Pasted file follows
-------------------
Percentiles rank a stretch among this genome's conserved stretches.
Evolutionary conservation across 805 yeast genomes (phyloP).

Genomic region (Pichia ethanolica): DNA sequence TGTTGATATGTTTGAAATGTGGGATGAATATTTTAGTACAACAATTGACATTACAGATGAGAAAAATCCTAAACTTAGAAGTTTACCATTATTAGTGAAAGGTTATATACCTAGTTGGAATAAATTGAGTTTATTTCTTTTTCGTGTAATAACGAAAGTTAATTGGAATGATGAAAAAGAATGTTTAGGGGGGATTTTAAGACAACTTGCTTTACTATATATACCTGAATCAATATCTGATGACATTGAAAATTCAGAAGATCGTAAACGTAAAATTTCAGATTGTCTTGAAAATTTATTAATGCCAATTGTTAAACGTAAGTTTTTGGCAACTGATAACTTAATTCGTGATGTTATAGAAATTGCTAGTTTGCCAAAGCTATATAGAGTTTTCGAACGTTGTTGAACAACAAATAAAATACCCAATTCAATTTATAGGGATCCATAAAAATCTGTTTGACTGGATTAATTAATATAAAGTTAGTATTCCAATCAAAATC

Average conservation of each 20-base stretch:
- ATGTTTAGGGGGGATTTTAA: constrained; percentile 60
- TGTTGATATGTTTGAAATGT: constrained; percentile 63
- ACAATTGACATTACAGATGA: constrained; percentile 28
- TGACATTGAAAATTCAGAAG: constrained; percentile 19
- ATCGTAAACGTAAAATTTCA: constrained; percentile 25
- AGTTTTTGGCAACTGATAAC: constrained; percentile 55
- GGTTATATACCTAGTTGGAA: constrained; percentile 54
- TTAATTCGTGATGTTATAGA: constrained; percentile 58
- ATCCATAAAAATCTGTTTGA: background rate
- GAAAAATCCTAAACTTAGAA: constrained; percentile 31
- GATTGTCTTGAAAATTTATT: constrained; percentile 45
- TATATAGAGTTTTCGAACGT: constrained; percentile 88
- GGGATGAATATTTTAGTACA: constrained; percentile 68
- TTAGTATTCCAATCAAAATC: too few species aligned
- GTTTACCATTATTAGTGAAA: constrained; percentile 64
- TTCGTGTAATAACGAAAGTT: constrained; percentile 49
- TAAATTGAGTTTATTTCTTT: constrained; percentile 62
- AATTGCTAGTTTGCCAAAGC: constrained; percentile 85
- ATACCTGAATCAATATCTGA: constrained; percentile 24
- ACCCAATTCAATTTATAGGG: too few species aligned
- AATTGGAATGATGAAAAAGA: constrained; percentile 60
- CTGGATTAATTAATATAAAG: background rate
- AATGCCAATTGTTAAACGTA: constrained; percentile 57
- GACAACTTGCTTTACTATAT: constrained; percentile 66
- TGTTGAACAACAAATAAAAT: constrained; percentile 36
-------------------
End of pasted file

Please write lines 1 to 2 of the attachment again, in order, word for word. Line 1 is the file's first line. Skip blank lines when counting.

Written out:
Percentiles rank a stretch among this genome's conserved stretches.
Evolutionary conservation across 805 yeast genomes (phyloP).